In the next few days, Scottish mothers, when not preparing for six weeks of treats and exhaustion, are organising childcare for the next school year. On Friday when the application form arrived for my children?s Afterschool Club I was so filled with gratitude, I almost kissed the cheque. For I am traumatised by years of expensive childcare which has cost me tens of thousands of pounds, leaving the exposed raw nerves of an ex-hostage. Even now, after escaping from nanny hell, I find it very difficult to greet with untrammelled joy the phrase. "x and I are having a baby." Earth Mothers are thin on the ground these days, for partners expect you to earn something, so this sentence should now be translated as "x and I are going to spend ?100K out of taxed income, on top of our mortgage and pension!" Yippee!
Nanny sagas are a key symptom of a booming economy. And so tabloid tales last week about Nicola Horlick?s nanny who won ?13,000 from an industrial tribunal for unfair dismissal seemed poetic justice for the woman who sold us the manifestly absurd line that we can have it all. The story interested me too, for while I have never produced her amount of income or offspring, I recognised only too well, the high stress lifestyle that the career nanny both feeds and services. How typical was the stressed hysterical reaction of Tim Horlick who allegedly screamed at Nanny backing her into a corner. Nannies always form a hell menage a trois. As the second income earner, he was probably paying her salary and this coming on top of the mega-mortgage, long office hours plus parenting five children, makes me surprised that when he finally snapped they merely sacked her. The emotions your childcare can unleash can be savage.
Childcare costs are the great unmentionable in financial planning and you only realise how grievous they are when the bundle of joy is lying in your arms. Many Scottish women have mothers who help out, but for the rest of us, childcare becomes the second mortgage or the cushy pension you might have had. Forget your looks and social life, no one told us was an absolute monthly fortune babies cost! That is the great secret joke which keeps the human race reproducing.
I have now decided that young people should be encouraged to start saving for their child care 'mortgage' years before they meet their partner or have children. The New Childcare Mortgage could be a real winner for a savvy provider ? Virgin naturally ? which could market it principally to young professional women as a domestic dowry to be drawn down when they finally reproduce. I ring round a few agencies. A live-in nanny in Scotland is ?110 p.w. net, ?145 gross including stamp, requiring ?10,000 taxed income. Nurseries and child minders work out at ?100 a week requiring ?6,200 taxed income. Au pairs seem cheap at ?40 - ?50 a week but they all eat like horses and require so many treats. they work out at about the same, with linguistic irritations on top. I ring my IFA, himself bleary-eyed with a new baby, who tells me that this amount equals annual repayments on a ?90K mortgage, approx. ?40K more than the average Scottish mortgage. The childcare hell lasts a shorter time than a mortgage, but the cost of school holidays care is steep and must be averaged out until each child is 14.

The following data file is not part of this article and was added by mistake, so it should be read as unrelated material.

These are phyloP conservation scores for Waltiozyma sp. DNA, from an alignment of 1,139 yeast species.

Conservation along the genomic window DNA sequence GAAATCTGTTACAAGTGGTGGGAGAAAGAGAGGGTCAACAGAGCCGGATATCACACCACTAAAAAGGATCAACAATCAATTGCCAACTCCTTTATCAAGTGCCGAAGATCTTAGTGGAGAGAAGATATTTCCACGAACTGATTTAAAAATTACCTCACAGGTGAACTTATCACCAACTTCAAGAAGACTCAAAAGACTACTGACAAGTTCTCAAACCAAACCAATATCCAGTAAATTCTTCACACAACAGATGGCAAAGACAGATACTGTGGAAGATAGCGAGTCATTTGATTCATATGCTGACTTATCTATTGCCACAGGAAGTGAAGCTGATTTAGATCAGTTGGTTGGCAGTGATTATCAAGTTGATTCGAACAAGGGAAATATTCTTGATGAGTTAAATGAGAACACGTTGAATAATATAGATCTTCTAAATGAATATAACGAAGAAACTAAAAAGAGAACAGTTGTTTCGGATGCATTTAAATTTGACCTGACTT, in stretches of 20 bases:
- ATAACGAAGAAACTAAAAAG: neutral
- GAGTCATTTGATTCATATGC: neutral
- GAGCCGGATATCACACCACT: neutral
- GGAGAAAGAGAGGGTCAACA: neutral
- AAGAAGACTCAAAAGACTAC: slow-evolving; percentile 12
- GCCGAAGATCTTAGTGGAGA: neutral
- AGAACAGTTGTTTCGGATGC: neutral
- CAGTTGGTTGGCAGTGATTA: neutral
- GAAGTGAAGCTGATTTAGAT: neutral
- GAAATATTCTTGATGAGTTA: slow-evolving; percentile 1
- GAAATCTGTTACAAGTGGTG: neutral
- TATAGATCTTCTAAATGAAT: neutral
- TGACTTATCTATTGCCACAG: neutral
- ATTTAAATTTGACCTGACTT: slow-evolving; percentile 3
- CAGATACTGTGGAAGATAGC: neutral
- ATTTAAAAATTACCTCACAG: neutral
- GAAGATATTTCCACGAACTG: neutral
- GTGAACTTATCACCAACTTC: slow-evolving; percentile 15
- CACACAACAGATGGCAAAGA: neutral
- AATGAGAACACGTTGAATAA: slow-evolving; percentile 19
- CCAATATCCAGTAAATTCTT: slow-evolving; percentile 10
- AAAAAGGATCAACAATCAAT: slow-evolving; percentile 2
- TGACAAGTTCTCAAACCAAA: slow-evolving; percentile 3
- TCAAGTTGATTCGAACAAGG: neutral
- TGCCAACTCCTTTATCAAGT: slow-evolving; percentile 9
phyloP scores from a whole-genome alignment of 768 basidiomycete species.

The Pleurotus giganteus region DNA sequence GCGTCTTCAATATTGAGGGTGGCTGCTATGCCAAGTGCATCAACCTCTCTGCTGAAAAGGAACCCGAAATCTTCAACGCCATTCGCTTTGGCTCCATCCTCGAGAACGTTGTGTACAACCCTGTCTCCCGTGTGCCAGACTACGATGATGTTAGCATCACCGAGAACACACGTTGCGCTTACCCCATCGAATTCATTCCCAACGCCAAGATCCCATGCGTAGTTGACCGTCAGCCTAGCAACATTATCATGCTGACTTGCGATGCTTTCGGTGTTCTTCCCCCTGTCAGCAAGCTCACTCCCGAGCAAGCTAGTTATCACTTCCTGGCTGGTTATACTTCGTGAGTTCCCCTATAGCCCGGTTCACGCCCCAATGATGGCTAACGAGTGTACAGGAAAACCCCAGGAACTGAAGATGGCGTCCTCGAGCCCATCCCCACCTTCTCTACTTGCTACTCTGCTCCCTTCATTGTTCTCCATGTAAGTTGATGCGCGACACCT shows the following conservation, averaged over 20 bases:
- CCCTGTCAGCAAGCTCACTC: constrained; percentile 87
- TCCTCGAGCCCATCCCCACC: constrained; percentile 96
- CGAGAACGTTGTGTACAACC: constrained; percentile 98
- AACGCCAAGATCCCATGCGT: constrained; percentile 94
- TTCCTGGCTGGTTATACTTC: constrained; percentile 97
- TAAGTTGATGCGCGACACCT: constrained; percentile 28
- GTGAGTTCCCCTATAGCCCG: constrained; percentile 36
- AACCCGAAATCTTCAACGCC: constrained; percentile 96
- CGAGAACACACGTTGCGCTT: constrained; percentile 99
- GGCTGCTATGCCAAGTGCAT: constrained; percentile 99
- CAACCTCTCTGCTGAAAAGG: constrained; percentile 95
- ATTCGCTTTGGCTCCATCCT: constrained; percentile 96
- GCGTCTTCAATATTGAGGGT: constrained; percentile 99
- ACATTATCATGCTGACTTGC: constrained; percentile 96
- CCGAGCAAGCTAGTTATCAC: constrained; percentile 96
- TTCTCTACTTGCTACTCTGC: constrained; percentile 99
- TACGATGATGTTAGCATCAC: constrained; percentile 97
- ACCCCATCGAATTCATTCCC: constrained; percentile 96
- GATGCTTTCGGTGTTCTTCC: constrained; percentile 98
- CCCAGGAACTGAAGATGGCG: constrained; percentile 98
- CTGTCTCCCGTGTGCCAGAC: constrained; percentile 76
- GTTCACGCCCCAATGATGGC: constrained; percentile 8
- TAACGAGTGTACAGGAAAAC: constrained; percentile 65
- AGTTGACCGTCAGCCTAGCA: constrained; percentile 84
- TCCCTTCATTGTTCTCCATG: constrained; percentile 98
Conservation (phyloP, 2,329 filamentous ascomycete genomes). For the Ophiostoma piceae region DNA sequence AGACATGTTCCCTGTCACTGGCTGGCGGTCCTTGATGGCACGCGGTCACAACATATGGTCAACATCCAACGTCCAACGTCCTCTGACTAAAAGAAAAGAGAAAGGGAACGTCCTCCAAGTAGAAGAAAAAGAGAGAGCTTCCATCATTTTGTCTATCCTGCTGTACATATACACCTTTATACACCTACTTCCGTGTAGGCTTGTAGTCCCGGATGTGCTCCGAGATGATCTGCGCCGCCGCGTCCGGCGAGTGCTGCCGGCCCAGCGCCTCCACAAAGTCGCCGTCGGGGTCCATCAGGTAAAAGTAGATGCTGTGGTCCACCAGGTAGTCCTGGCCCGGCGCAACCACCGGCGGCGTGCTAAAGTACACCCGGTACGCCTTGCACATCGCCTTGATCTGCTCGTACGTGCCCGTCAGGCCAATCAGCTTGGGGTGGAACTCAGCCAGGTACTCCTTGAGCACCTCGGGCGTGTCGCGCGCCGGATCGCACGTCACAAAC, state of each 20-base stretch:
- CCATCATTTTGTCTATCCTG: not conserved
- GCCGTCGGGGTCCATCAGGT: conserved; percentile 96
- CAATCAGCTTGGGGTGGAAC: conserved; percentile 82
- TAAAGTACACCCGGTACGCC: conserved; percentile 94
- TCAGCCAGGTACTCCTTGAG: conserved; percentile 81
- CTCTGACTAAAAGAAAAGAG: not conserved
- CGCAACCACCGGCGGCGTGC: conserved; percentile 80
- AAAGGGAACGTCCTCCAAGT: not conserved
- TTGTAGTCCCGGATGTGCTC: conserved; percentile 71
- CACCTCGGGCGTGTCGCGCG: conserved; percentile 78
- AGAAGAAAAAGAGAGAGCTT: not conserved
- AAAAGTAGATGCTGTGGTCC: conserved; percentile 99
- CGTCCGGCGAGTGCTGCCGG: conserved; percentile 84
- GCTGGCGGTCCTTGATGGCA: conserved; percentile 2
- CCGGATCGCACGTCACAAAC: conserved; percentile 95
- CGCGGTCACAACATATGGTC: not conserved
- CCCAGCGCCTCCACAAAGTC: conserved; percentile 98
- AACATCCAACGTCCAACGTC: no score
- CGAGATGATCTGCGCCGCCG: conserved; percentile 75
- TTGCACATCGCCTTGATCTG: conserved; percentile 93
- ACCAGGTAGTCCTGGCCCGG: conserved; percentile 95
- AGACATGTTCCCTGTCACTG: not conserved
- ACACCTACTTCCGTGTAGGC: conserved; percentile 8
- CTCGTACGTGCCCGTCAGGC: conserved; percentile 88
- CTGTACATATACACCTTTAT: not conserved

My IFA tells me he wishes there had been such a thing as a Childcare Mortgage when he was out drinking with his mates in his early twenties. But that now he would recommend a unit trust / ISA where fees could be taken out after a period and put into a bank account to subsidise monthly child care, or a Maximum Investment plan such as offered by M&G or Scandia which though having higher charges and less flexibility with payments, could be left once matured and drawn down termly.
As it is, I suspect that a huge number of professional middle income women in Britain with children are working at a loss. For while the sums for childcare might add up on paper ? just ? if one adds in the wear and tear, shoe leather and convenience foods, drycleaning and all the other necessities, you could soon head into negative earnings. All these years we have been in the market place and still no Government has given us tax deductible childcare, with the effect that too often we subsidise our employers and the economy and carry the debt as the prerequisite of parenting.
Unfortunately too, like the Lottery grant givers, grandparents however generous, prefer capital projects which grandchildren can see, rather than providing core funding to keep the machinery of their children? s earning power ticking over. Perhaps, coming from a gentler age, they want us to give up our career and pensions for full time motherhood . But, long term, this is really not an affordable option either. So a mother?s place remains in the wrong and in the red.
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